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19 May 2012 11:42
A portrait by satirical artist Brett Murray of President Jacob Zuma in the pose of Russian revolutionary and communist, Vladimir Lenin as seen online. (Werner Beukes, Sapa)
The controversial painting of President Jacob Zuma displayed at Goodman Gallery should be removed as it is an expression of “pure prejudice”, the ANC Women’s League (ANCWL) said on Saturday.“It violates the integrity of the office of the president…and it violates his rights as an individual to humane and fair treatment,” spokesperson Troy Martens said in a statement.“The alliance gender structures detest in the strongest possible terms the vulgar portrayal of the country’s president.”The alliance gender structures, which met on Friday to discuss several issues, comprises of the ANCWL, the Congress of SA Trade Union’s gender committee and SA Communist Party Women’s League.Martens said the painting was an insult to Zuma and all South Africans who are subjected to see their president portrayed in a sexual manner.HumiliationThe alliance gender structure demanded that the painting be removed from the gallery and the internet.Martens said the circulation of the image had caused humiliation to all patriotic South Africans.Regarding the upcoming policy conference, the alliance structure was planning to hold a policy workshop on May 27 and 28 in Johannesburg.The structure’s meeting also addressed criticism of Cosatu, made by ANCWL President Angie Motshekga.“The ANCWL President indicated the comments emerged due to the sensitive issues surrounding the treatment of women in South Africa and the high rate of abuse and rape,” she said.InsultsAccording to a report Cosatu members said during Tuesday’s Democratic Alliance protest in Johannesburg over a youth wage subsidy that they wanted to “strip Zille naked”.They called Mazibuko “the madam’s sidekick”.Motshekga criticised the “sexist and racist” insults of Cosatu members and told the Beeld newspaper that the DA had provoked Cosatu.“However, Cosatu should not have behaved in such a militant fashion. It would have been better for them to simply accept the memorandum,” Motshekga was quoted as saying.“What worries me more, is the sexism and racism that emerged.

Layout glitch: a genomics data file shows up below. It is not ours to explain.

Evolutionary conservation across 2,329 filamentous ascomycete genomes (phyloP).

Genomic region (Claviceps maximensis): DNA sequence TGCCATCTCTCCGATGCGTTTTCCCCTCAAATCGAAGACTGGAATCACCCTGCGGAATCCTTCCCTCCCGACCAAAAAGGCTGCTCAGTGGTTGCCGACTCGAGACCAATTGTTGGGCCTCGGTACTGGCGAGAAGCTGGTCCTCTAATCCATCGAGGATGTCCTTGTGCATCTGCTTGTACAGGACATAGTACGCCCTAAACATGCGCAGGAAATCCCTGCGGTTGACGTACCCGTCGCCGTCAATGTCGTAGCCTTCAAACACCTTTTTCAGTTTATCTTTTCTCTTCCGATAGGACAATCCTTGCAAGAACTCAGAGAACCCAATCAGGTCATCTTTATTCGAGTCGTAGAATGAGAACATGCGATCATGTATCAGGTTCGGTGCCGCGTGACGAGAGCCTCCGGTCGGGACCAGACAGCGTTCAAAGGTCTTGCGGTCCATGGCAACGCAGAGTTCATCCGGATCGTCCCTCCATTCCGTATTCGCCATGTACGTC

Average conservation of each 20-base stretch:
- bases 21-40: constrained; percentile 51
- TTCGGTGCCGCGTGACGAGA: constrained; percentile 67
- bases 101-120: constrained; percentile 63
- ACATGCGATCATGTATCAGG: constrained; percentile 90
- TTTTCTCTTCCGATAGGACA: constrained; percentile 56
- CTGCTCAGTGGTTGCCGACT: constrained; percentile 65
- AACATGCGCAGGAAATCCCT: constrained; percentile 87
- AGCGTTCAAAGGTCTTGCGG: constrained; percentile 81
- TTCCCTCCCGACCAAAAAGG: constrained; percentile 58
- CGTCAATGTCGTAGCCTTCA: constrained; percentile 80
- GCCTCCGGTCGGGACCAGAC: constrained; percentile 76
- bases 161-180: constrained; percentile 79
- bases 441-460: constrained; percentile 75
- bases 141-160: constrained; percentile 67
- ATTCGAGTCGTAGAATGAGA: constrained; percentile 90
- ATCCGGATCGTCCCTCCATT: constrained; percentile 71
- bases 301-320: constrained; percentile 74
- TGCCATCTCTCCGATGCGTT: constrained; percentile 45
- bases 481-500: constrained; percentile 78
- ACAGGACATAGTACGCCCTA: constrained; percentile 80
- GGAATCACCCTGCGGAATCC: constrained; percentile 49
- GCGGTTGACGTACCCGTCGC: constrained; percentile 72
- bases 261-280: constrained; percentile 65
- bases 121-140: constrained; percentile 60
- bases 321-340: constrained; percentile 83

As an advocate of women’s rights, this upsets me. Cosatu explained that the stripping of Zille was meant in a political and ideological context and not a literal one, as a result of her posturing as a champion for the rights of the poor.Martens said the league accepted Cosatu’s explanation. – Sapa
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